But Mary’s story does not end there. The theme of Mary as protector and the feminine face of the Divine was a popular theme in the flowering of Latin American Christianity as well as in the European convent music traditions. The sheer number of Marian apparitions and their worship traditions, of which Mexico’s Virgin of Guadalupe is the most well known, speak to people’s innate spiritual need for the feminine in the face of the colonial church’s ubiquitous patriarchy. As scholars, performers, and appreciators of music from past generations, we must respectfully interpret and adapt our source material with one eye on historical practice and one ear in the modern world. In this sense, the French word for ‘translation’ – traduction – literally ‘transduction’ or moving across a medium, is particularly apt here. By choosing to highlight a translation of the Magnificat adapted from womanist theologian the Rev. Dr. Wilda C. Gafney instead of the exclusively male language derived from the King James Version, we have an opportunity to broaden and expand the power of the story, to bring into the picture the vibrant new and blossoming branches of our human family instead of pruning them into compliance. We are moving the story into a brighter, more inclusive future, not confining it with the shackles of the past.
My soul magnifies the Holy One, and my spirit rejoices in God my Savior. For God has looked with favor on the lowliness of their own womb-servant. Surely, from now on all generations will call me blessed; For the Mighty One has done great things for me, and holy is God’s Name. God’s loving-kindness is for those who fear God from generation to generation. God has shown the strength of their own arm; God has scattered the arrogant in the intent of their hearts. God has brought down the powerful from their thrones, and lifted up the lowly; God has filled the hungry with good things, and sent the rich away empty. God has helped their own child, Israel, a memorial to God’s mercy, Just as God said to our ancestors, to Hagar and Sarah and Abraham, and their descendants forever. Glory to the Creator, the Redeemer, and the Sustainer. As it was in the beginning, is now, and will be forever. Amen.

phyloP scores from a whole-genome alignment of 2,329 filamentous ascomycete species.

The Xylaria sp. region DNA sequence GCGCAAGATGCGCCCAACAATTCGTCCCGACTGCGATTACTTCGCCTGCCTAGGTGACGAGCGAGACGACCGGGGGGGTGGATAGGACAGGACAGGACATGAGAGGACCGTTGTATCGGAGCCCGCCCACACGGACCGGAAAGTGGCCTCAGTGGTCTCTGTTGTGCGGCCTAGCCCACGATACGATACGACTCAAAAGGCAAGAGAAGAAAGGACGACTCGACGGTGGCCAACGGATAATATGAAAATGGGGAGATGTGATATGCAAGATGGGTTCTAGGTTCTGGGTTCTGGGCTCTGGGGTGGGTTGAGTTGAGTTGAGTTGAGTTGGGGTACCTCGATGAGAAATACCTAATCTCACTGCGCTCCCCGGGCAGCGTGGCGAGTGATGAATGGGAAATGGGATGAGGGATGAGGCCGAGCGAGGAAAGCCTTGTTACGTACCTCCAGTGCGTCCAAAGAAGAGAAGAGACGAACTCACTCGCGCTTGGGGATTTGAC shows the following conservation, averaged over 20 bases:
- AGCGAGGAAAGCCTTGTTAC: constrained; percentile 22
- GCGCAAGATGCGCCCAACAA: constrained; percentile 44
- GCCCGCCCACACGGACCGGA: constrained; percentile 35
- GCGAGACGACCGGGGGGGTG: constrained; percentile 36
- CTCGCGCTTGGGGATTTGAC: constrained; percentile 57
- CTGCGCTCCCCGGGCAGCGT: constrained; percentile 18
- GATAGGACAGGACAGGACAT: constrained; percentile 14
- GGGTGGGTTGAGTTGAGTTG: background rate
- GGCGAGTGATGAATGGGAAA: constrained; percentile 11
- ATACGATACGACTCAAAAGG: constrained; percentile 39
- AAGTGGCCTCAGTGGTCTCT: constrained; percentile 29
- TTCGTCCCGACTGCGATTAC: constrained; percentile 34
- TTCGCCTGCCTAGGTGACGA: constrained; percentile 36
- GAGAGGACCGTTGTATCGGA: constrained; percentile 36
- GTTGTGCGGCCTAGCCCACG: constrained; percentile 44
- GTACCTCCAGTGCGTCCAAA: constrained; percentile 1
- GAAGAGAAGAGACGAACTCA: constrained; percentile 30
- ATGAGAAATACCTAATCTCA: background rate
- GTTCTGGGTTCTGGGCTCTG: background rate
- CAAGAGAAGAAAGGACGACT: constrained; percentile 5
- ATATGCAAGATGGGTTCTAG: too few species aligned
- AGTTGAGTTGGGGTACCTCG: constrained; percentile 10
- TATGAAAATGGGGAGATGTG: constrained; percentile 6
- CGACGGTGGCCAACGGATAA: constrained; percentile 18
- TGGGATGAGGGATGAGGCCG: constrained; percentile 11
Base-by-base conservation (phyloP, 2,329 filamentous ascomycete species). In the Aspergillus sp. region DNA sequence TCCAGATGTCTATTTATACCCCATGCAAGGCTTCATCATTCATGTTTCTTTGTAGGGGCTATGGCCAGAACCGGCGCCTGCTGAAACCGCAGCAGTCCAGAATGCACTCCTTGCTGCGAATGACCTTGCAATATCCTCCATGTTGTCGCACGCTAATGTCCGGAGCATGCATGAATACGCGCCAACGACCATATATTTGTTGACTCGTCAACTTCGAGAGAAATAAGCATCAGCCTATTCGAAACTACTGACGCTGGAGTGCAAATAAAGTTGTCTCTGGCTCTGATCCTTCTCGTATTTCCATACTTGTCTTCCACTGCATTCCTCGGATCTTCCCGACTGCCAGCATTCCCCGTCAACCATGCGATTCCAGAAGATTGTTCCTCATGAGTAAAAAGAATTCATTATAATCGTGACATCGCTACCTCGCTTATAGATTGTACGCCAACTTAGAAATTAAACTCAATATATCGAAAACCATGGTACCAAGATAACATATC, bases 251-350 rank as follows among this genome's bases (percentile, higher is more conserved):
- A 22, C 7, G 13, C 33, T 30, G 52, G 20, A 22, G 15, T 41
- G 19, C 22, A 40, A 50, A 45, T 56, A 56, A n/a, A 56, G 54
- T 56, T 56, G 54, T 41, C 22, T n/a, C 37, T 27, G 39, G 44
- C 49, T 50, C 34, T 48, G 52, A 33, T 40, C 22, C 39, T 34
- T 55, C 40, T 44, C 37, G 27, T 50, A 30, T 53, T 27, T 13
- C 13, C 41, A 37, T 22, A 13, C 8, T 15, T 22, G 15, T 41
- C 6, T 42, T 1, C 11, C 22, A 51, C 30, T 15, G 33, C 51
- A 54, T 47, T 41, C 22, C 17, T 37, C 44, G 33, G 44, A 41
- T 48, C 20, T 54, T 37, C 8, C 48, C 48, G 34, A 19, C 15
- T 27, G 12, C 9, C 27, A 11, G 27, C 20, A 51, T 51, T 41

Comfort and joy? More like protest music, heralding a world turning upside down. These are revolutionary words. How do we hear them today? Do we, like Mary, rejoice in the promise or, like King Herod, tremble with fear for what we have to lose?
The prophet Isaiah paints a vision of this promised world with images from nature: “The wolf shall live with the lamb; the leopard shall lie down with the kid; the calf and the lion will graze together, and a little child shall lead them (Isaiah 11:6) and “every valley shall be exalted, and every mountain and hill made low, the crooked straight, and the rough places plain.” (Isaiah 40:4). And when the promised Child is finally revealed, it is not kings or priests or nobles who have the prime seating for the concert of heavenly angels praising God and saying “Glory in the Highest Heaven…” Instead, that honor went to shepherds – the outsiders, the rough-sleepers, the essential workers without whom no king or priest would have a woolen robe to keep them warm in the cold of winter. The first messengers of Christmas were unhoused. The world was turning upside down.
And when he grew up, this was the story Jesus told over and over again during his years of ministry, that this new world was at hand – if we choose to build it. It was Mary’s story, Hannah’s story. A message that brought hope and inspired change for millennia, and continues to resonate today, if we choose to listen.